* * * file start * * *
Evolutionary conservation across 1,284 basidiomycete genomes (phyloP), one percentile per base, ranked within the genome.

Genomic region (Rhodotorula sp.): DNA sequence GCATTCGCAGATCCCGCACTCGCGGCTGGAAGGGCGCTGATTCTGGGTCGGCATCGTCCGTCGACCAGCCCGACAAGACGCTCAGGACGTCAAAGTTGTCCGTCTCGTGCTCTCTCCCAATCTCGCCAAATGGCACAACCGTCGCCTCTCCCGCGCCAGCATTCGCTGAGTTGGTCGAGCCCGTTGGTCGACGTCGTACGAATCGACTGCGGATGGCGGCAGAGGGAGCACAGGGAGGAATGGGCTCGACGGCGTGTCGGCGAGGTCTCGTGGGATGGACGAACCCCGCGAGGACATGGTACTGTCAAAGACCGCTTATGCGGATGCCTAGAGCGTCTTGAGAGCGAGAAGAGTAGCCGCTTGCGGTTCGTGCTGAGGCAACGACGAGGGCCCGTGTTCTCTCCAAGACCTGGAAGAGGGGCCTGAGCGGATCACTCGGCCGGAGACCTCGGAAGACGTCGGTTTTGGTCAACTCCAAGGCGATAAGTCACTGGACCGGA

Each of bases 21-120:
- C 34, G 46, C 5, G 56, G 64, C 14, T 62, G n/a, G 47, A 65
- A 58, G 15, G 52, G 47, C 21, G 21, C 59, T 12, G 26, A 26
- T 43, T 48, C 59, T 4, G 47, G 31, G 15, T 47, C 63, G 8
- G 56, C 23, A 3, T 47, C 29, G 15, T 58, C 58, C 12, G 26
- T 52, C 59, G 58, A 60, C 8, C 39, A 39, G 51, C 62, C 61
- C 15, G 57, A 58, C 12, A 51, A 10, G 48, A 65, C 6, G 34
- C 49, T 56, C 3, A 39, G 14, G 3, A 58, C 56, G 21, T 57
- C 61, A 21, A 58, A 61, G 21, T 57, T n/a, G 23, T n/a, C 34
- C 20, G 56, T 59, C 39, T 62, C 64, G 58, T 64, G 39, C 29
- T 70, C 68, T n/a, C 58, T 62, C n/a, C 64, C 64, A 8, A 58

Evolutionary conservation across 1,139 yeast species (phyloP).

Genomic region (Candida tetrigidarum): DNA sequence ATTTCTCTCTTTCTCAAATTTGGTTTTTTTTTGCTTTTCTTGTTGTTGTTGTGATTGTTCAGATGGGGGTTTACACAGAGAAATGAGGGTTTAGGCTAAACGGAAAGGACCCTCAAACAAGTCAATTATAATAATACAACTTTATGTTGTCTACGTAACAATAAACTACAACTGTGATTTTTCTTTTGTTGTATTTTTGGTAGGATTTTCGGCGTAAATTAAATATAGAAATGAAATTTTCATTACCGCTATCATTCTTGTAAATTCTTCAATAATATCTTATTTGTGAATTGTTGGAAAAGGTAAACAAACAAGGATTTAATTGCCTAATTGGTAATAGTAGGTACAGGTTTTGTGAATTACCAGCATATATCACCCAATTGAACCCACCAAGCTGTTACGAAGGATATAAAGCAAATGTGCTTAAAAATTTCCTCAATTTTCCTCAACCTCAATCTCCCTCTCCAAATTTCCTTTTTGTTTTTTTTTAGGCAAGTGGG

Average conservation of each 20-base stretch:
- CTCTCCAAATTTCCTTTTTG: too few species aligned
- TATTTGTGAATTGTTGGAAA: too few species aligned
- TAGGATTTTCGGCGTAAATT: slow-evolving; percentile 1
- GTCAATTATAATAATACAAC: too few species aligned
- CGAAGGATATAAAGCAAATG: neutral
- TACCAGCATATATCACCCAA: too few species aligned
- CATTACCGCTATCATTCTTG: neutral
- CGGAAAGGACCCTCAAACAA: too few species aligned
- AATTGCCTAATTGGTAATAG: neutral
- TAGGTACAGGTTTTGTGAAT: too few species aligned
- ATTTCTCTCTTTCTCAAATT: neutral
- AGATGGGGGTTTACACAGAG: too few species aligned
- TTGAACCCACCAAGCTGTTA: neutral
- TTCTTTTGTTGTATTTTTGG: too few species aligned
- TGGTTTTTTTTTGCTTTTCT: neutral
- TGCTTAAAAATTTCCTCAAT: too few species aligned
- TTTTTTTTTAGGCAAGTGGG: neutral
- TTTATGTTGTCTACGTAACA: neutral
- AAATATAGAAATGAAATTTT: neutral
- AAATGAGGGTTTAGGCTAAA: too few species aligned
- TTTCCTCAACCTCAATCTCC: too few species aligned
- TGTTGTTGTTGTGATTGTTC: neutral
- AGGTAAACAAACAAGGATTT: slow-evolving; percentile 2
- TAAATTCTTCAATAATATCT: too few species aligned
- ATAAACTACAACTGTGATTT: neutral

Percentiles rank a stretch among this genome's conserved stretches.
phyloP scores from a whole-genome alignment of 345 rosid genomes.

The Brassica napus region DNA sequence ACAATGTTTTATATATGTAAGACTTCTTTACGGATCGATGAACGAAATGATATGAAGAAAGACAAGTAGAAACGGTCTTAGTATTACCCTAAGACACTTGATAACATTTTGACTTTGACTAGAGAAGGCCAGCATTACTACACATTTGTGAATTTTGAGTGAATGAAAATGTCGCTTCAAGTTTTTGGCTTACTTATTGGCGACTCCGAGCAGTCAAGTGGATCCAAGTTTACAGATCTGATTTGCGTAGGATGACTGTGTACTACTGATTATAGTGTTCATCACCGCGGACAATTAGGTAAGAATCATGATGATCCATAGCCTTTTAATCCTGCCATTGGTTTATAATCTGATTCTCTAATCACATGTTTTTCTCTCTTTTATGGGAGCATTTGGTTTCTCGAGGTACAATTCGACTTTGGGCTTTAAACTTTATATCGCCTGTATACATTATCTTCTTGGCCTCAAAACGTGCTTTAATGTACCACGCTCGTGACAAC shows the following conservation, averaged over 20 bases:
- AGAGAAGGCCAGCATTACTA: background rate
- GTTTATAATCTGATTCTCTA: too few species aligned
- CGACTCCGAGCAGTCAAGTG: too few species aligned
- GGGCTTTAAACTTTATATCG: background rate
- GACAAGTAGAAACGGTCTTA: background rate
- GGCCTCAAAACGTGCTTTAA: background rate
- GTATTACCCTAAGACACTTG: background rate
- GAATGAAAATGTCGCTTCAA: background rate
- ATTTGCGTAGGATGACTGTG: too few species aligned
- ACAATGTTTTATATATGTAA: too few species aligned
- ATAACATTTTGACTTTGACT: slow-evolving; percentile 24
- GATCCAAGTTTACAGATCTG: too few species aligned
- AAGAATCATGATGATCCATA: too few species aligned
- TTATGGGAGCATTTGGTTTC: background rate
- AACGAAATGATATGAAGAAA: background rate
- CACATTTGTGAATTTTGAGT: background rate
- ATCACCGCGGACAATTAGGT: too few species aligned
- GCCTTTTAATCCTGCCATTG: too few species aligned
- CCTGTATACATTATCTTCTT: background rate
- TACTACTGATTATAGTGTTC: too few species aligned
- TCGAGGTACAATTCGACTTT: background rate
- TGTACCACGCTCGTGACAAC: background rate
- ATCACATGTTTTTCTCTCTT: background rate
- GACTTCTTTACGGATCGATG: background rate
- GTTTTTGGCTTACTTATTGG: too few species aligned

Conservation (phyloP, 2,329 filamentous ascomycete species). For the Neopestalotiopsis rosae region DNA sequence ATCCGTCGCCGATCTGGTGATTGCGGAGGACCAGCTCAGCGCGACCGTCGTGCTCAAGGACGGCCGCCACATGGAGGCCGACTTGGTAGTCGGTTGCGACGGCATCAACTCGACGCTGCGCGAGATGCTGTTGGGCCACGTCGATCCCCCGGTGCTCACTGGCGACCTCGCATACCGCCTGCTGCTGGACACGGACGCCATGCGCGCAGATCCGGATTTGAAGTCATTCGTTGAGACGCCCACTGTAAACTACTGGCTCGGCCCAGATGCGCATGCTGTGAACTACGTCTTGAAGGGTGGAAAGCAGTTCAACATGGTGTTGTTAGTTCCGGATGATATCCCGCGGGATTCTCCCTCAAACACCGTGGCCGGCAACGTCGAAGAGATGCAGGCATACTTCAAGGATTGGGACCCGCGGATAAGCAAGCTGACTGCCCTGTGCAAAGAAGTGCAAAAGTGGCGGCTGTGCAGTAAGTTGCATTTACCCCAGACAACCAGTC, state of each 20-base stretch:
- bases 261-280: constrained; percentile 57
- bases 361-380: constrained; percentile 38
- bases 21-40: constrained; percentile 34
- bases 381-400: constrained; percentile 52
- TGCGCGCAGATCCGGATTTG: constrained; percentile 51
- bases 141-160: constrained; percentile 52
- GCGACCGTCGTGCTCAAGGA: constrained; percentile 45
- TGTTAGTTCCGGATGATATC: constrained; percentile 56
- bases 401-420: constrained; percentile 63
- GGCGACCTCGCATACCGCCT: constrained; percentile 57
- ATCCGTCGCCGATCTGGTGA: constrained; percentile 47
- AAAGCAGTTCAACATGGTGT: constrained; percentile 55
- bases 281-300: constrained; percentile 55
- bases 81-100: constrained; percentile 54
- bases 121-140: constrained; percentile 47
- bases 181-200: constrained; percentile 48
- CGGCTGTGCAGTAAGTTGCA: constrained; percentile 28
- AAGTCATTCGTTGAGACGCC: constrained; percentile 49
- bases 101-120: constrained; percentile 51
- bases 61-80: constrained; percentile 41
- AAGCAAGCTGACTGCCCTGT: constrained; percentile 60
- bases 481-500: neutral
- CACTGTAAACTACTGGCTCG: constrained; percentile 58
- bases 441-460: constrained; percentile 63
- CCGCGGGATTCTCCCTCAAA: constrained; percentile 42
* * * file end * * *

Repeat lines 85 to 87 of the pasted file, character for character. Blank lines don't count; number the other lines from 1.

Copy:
- bases 121-140: constrained; percentile 47
- bases 181-200: constrained; percentile 48
- CGGCTGTGCAGTAAGTTGCA: constrained; percentile 28